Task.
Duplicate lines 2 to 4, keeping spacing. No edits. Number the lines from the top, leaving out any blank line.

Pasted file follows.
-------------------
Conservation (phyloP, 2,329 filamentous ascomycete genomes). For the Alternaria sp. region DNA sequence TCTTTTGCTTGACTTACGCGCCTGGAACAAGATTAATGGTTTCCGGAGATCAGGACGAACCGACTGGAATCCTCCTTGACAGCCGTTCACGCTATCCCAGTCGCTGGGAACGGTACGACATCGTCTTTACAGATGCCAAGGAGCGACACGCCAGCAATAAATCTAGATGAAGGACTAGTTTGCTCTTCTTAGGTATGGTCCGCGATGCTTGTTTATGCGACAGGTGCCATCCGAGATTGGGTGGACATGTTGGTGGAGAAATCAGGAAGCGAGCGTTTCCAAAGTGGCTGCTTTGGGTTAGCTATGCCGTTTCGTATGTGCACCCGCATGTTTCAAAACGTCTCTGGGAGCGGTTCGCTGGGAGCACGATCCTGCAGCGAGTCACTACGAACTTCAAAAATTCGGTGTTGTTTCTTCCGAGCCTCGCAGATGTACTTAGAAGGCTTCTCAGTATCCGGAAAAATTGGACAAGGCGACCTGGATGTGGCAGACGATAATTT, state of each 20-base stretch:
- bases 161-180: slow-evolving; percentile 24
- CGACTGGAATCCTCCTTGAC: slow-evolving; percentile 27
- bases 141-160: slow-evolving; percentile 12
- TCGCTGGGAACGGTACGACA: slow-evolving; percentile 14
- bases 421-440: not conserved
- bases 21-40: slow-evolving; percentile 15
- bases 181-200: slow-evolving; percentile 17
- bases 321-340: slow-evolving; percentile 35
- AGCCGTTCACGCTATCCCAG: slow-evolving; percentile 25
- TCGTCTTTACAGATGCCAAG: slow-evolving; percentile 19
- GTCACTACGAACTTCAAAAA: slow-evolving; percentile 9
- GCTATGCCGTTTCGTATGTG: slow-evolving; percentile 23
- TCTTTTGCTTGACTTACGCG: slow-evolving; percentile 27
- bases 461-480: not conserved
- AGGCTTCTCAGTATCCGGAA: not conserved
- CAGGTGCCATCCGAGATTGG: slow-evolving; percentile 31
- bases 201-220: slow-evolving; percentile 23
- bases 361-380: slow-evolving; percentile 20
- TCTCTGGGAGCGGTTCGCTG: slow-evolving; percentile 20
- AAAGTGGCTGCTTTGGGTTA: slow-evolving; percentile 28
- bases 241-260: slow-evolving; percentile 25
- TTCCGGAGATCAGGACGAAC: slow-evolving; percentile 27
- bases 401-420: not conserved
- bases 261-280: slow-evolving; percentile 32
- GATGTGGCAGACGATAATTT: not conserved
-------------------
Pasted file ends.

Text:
- bases 161-180: slow-evolving; percentile 24
- CGACTGGAATCCTCCTTGAC: slow-evolving; percentile 27
- bases 141-160: slow-evolving; percentile 12